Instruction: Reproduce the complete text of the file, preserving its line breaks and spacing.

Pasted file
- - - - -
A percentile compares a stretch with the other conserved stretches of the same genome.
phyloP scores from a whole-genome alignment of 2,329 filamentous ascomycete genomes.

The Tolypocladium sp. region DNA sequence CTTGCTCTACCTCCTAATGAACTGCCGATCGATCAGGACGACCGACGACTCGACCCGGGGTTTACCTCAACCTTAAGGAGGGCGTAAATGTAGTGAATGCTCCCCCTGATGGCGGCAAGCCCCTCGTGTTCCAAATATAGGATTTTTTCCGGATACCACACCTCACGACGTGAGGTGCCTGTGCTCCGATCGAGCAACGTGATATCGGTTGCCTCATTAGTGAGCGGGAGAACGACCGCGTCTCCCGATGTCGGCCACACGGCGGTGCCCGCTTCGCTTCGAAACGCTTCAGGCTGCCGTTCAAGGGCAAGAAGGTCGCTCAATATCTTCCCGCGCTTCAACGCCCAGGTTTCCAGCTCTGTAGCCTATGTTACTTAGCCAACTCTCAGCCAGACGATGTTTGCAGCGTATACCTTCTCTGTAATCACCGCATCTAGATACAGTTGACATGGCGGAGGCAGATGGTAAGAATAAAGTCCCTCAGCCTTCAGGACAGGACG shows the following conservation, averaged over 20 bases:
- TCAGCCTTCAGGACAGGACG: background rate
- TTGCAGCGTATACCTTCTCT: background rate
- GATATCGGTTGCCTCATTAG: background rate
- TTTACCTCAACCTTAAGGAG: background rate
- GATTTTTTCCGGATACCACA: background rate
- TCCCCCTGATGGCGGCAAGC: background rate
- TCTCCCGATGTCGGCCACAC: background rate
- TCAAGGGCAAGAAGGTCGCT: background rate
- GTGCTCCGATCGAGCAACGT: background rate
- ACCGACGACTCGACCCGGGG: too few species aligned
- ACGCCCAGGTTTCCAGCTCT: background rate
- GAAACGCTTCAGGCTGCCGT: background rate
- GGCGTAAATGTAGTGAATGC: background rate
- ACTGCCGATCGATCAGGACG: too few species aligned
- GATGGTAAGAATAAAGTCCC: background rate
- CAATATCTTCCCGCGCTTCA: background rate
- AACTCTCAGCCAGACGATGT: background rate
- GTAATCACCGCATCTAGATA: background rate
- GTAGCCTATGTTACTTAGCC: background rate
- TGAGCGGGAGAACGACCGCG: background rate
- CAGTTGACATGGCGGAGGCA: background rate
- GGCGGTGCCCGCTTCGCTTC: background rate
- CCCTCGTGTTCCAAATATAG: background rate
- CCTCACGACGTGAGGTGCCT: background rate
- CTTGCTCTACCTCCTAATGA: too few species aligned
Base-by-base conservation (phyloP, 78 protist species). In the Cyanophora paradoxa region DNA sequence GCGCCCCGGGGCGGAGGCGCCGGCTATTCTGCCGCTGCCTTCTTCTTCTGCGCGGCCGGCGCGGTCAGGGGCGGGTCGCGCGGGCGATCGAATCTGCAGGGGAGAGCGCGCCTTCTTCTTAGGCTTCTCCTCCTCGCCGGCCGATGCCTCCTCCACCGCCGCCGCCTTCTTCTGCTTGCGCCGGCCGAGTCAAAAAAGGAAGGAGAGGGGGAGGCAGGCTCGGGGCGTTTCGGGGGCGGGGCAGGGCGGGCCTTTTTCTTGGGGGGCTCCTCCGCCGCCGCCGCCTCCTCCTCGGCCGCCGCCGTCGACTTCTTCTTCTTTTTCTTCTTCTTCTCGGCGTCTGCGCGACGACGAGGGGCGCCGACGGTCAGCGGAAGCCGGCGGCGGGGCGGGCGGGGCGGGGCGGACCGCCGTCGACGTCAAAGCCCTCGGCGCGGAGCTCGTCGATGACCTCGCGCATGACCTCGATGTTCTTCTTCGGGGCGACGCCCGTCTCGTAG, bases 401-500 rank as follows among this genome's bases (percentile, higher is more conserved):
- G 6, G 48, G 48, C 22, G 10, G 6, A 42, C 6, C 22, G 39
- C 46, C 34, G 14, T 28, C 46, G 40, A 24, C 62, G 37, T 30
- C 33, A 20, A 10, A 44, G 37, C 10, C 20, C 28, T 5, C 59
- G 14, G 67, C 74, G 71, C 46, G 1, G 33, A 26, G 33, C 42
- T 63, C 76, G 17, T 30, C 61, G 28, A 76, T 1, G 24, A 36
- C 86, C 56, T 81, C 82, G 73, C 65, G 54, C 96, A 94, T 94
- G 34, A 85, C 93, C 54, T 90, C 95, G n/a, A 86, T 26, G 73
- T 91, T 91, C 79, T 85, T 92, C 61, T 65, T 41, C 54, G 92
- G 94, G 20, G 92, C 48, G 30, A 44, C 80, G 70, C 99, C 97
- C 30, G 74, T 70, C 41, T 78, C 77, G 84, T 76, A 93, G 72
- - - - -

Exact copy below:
A percentile compares a stretch with the other conserved stretches of the same genome.
phyloP scores from a whole-genome alignment of 2,329 filamentous ascomycete genomes.

The Tolypocladium sp. region DNA sequence CTTGCTCTACCTCCTAATGAACTGCCGATCGATCAGGACGACCGACGACTCGACCCGGGGTTTACCTCAACCTTAAGGAGGGCGTAAATGTAGTGAATGCTCCCCCTGATGGCGGCAAGCCCCTCGTGTTCCAAATATAGGATTTTTTCCGGATACCACACCTCACGACGTGAGGTGCCTGTGCTCCGATCGAGCAACGTGATATCGGTTGCCTCATTAGTGAGCGGGAGAACGACCGCGTCTCCCGATGTCGGCCACACGGCGGTGCCCGCTTCGCTTCGAAACGCTTCAGGCTGCCGTTCAAGGGCAAGAAGGTCGCTCAATATCTTCCCGCGCTTCAACGCCCAGGTTTCCAGCTCTGTAGCCTATGTTACTTAGCCAACTCTCAGCCAGACGATGTTTGCAGCGTATACCTTCTCTGTAATCACCGCATCTAGATACAGTTGACATGGCGGAGGCAGATGGTAAGAATAAAGTCCCTCAGCCTTCAGGACAGGACG shows the following conservation, averaged over 20 bases:
- TCAGCCTTCAGGACAGGACG: background rate
- TTGCAGCGTATACCTTCTCT: background rate
- GATATCGGTTGCCTCATTAG: background rate
- TTTACCTCAACCTTAAGGAG: background rate
- GATTTTTTCCGGATACCACA: background rate
- TCCCCCTGATGGCGGCAAGC: background rate
- TCTCCCGATGTCGGCCACAC: background rate
- TCAAGGGCAAGAAGGTCGCT: background rate
- GTGCTCCGATCGAGCAACGT: background rate
- ACCGACGACTCGACCCGGGG: too few species aligned
- ACGCCCAGGTTTCCAGCTCT: background rate
- GAAACGCTTCAGGCTGCCGT: background rate
- GGCGTAAATGTAGTGAATGC: background rate
- ACTGCCGATCGATCAGGACG: too few species aligned
- GATGGTAAGAATAAAGTCCC: background rate
- CAATATCTTCCCGCGCTTCA: background rate
- AACTCTCAGCCAGACGATGT: background rate
- GTAATCACCGCATCTAGATA: background rate
- GTAGCCTATGTTACTTAGCC: background rate
- TGAGCGGGAGAACGACCGCG: background rate
- CAGTTGACATGGCGGAGGCA: background rate
- GGCGGTGCCCGCTTCGCTTC: background rate
- CCCTCGTGTTCCAAATATAG: background rate
- CCTCACGACGTGAGGTGCCT: background rate
- CTTGCTCTACCTCCTAATGA: too few species aligned
Base-by-base conservation (phyloP, 78 protist species). In the Cyanophora paradoxa region DNA sequence GCGCCCCGGGGCGGAGGCGCCGGCTATTCTGCCGCTGCCTTCTTCTTCTGCGCGGCCGGCGCGGTCAGGGGCGGGTCGCGCGGGCGATCGAATCTGCAGGGGAGAGCGCGCCTTCTTCTTAGGCTTCTCCTCCTCGCCGGCCGATGCCTCCTCCACCGCCGCCGCCTTCTTCTGCTTGCGCCGGCCGAGTCAAAAAAGGAAGGAGAGGGGGAGGCAGGCTCGGGGCGTTTCGGGGGCGGGGCAGGGCGGGCCTTTTTCTTGGGGGGCTCCTCCGCCGCCGCCGCCTCCTCCTCGGCCGCCGCCGTCGACTTCTTCTTCTTTTTCTTCTTCTTCTCGGCGTCTGCGCGACGACGAGGGGCGCCGACGGTCAGCGGAAGCCGGCGGCGGGGCGGGCGGGGCGGGGCGGACCGCCGTCGACGTCAAAGCCCTCGGCGCGGAGCTCGTCGATGACCTCGCGCATGACCTCGATGTTCTTCTTCGGGGCGACGCCCGTCTCGTAG, bases 401-500 rank as follows among this genome's bases (percentile, higher is more conserved):
- G 6, G 48, G 48, C 22, G 10, G 6, A 42, C 6, C 22, G 39
- C 46, C 34, G 14, T 28, C 46, G 40, A 24, C 62, G 37, T 30
- C 33, A 20, A 10, A 44, G 37, C 10, C 20, C 28, T 5, C 59
- G 14, G 67, C 74, G 71, C 46, G 1, G 33, A 26, G 33, C 42
- T 63, C 76, G 17, T 30, C 61, G 28, A 76, T 1, G 24, A 36
- C 86, C 56, T 81, C 82, G 73, C 65, G 54, C 96, A 94, T 94
- G 34, A 85, C 93, C 54, T 90, C 95, G n/a, A 86, T 26, G 73
- T 91, T 91, C 79, T 85, T 92, C 61, T 65, T 41, C 54, G 92
- G 94, G 20, G 92, C 48, G 30, A 44, C 80, G 70, C 99, C 97
- C 30, G 74, T 70, C 41, T 78, C 77, G 84, T 76, A 93, G 72